When it comes to journalistic integrity, an HBO series about four women exploring their city and their sexuality might not immediately leap to mind. But it turns out that the Sex and the City sex stories were all real, so you may need to adjust your thinking just a smidge. As I'm sure we all recall, Sex and the City the TV show was modeled off of writer Candace Bushnell's column for the New York Observer, which detailed her dating (mis)adventures and sexual exploits. But, don't worry, every single thing you saw onscreen didn't necessarily happen to Bushnell herself. Instead, as Miranda Hobbes-portrayer, Cynthia Nixon, shared on a recent episode of IMDb Asks, the stories came from the show's writer's room, and there were some pretty strict rules about what did and didn't make it into the script.
"They had a rule in the writing that they couldn’t put anything in an episode that didn’t literally happen to someone in the writer’s room or someone they knew firsthand," she said. "It couldn’t be, like, my father’s brother’s sister’s shoe repair guy heard once that, you know. So the outlandish physical, sexual things that happened — they really did happen."
Aside from the fact that I'm now frantically scanning through my brain remembering plot points that I cannot believe happened to real humans, this is a really cool thing that Nixon just revealed.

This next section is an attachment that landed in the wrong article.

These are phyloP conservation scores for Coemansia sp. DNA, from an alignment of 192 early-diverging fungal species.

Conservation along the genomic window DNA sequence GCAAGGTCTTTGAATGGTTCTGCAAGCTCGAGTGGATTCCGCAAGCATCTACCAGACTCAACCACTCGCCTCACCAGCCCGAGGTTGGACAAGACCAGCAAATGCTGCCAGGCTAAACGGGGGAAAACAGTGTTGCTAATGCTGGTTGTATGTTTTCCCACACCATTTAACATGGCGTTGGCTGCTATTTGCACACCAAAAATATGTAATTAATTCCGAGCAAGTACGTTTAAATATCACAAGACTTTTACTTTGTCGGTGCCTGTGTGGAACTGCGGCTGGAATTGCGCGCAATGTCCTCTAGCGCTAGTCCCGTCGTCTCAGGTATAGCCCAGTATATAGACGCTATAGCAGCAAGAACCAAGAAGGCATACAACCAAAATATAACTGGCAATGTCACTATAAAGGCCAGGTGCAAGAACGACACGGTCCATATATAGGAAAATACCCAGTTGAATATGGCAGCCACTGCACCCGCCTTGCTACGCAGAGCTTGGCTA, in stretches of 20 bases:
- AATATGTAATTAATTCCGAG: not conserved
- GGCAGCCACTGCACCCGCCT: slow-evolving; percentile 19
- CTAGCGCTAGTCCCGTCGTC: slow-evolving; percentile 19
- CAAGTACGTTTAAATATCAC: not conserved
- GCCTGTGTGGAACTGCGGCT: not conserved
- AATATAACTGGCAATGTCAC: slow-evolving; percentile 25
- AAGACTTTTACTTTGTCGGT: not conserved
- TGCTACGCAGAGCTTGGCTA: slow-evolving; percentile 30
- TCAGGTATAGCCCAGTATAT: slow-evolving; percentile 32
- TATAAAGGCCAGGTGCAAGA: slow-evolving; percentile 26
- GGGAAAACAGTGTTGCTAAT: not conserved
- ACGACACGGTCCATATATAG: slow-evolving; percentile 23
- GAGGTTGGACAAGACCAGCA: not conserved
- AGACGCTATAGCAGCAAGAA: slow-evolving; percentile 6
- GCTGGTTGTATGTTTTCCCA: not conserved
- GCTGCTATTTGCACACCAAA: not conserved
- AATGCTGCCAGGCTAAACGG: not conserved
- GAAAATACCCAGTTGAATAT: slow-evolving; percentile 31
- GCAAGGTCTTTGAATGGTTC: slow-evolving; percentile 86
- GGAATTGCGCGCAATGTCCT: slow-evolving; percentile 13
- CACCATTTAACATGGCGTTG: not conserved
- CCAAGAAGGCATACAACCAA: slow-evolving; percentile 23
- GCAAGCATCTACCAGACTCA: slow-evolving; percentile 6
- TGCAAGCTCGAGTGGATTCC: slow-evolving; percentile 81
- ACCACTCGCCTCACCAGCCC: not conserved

Sex and the City was by definition a fictional show, not a documentary, and they didn't use the names or likenesses of real people. So they were really at liberty to write episodes however and about whatever they wanted, provided that they brought in ratings. For the writers to hold themselves to a standard of truth like the one Nixon is describing, and to keep the show grounded in a reality experienced firsthand by its writers and creators, is really impressive and commendable.
And not only did they not make anything up, which they would've been completely within their rights to do, but these writers also didn't blow up anyone's spot once their stories were used in an episode. I can imagine the temptation to do an interview revealing the identity of someone fictionalized onscreen or to drop identifying details into an episode. But, once again, the SATC writers seem to have held themselves to a standard that was almost journalistic, and I can't tell you how much I appreciate that.
The writers took stigmatized, controversial topics like promiscuity and sexual empowerment and applied themselves to it with a dedication and and respect that you don't often see outside a newsroom. Even though Sex and the City was a comedy, it treated its subjects and topics seriously, never resorting to parody or subtweeting. That left audiences with a show that's even more real — and valuable — than we might ever have imagined.